Tag Archives: adoption

Interview: Tish Cohen & The Search Angel

In the theme of adoption as it shows up in fiction, I’m continuing my interview series with authors whose novels touch the world of adoption.

TISH COHEN‘s The Search Angel  (HarperCollins Publishers Ltd) releases in July 2013. She’s the bestselling author of both YA and adult novels, including The Truth About Delilah Blue, Inside Out Girl and Commonwealth Writers Prize finalist, Town House. The last two works have been optioned for film.

At what point in your novel process did you know you’d want one of your themes and character(s) touched by adoption?

With The Search Angel, I actually had fully formed characters in my head before I had a theme. My protagonist, Eleanor Sweet, went from being a suicidal librarian to the infertile owner of Boston’s finest baby store after a family member went through the process of looking for her birth parents. This person’s story was particularly poignant to me because what she learned about her birth family was not at all what she expected.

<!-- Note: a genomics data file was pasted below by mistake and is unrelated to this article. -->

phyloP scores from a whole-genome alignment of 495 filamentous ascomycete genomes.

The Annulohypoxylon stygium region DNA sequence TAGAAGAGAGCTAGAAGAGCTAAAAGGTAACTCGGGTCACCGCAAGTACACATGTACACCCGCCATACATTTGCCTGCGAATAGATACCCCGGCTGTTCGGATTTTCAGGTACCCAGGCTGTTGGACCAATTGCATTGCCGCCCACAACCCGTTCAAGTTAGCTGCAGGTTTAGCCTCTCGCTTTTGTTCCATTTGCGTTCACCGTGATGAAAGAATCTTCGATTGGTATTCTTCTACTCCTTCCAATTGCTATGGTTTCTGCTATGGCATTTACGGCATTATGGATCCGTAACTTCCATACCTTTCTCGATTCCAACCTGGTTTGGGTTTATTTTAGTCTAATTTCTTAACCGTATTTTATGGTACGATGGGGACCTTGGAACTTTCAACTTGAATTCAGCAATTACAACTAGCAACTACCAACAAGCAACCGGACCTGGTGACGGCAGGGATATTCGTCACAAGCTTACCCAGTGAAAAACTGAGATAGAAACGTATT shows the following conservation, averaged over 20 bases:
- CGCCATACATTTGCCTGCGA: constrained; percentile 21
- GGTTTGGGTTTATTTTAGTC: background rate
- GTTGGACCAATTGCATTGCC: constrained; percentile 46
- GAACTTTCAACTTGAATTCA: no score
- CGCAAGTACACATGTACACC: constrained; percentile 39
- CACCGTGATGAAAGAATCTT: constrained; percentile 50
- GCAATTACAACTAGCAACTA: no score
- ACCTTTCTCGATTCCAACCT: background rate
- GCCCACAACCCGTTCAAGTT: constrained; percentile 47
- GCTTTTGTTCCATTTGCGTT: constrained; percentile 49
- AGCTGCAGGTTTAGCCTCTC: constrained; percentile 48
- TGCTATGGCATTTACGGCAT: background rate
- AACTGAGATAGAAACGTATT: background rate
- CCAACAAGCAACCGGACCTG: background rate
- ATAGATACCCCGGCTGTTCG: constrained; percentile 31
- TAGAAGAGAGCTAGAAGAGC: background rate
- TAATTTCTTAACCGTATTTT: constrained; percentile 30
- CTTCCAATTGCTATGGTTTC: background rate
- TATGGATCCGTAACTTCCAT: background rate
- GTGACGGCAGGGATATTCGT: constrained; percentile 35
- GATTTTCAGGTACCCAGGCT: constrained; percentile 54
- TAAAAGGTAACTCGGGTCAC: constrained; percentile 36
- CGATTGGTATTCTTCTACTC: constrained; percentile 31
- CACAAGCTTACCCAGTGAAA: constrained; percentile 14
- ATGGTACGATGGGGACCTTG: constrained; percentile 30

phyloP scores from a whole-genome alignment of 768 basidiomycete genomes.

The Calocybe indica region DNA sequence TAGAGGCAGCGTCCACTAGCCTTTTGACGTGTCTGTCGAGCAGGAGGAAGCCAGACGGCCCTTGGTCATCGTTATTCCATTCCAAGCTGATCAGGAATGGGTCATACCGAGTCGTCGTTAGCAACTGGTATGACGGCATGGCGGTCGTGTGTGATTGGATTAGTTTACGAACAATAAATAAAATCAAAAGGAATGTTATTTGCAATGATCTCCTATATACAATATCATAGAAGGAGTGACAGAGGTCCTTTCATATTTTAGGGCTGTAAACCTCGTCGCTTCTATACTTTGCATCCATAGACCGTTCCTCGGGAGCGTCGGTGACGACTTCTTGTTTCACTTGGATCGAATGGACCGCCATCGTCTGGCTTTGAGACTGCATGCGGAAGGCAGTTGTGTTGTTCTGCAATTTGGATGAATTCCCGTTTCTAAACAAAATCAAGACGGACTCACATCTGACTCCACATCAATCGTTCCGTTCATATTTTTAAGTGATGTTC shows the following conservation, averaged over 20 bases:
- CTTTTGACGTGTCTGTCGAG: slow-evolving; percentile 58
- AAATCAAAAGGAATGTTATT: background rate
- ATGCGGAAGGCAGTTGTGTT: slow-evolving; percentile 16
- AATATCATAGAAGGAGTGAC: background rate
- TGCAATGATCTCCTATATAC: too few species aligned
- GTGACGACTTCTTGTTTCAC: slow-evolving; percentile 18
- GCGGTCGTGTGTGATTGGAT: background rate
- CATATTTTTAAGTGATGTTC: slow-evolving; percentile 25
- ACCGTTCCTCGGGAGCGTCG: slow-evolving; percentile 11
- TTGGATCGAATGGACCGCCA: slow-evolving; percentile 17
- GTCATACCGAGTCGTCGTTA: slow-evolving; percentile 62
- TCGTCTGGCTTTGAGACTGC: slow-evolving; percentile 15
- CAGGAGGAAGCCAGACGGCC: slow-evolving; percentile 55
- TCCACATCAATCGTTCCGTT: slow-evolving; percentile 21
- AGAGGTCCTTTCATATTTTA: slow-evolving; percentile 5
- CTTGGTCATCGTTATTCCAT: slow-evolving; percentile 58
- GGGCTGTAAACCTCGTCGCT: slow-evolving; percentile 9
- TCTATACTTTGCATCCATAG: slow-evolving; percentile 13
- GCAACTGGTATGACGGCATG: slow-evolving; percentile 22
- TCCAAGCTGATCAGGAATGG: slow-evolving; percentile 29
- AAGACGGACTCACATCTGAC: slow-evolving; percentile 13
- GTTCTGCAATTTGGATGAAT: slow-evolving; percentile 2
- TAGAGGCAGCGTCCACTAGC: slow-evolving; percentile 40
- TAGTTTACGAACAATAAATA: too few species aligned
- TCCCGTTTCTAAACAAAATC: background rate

I then became obsessed with the entire adoption process and what each person involved might experience. Can the adopted child ever truly understand her birth mother’s choice? How does the birth mother cope with her choice years later, especially after having subsequent children? What about the adoptive parents—what fears and worries might they face?

As I went further along in my research, I became fascinated by search angels—individuals who dedicate much of their lives to reunite people with their birth families. Search angels have often given up a child of their own and help search when the state or province can no longer be of help. Typically, search angels work for free. That anyone could be so generous has touched my heart in a big way.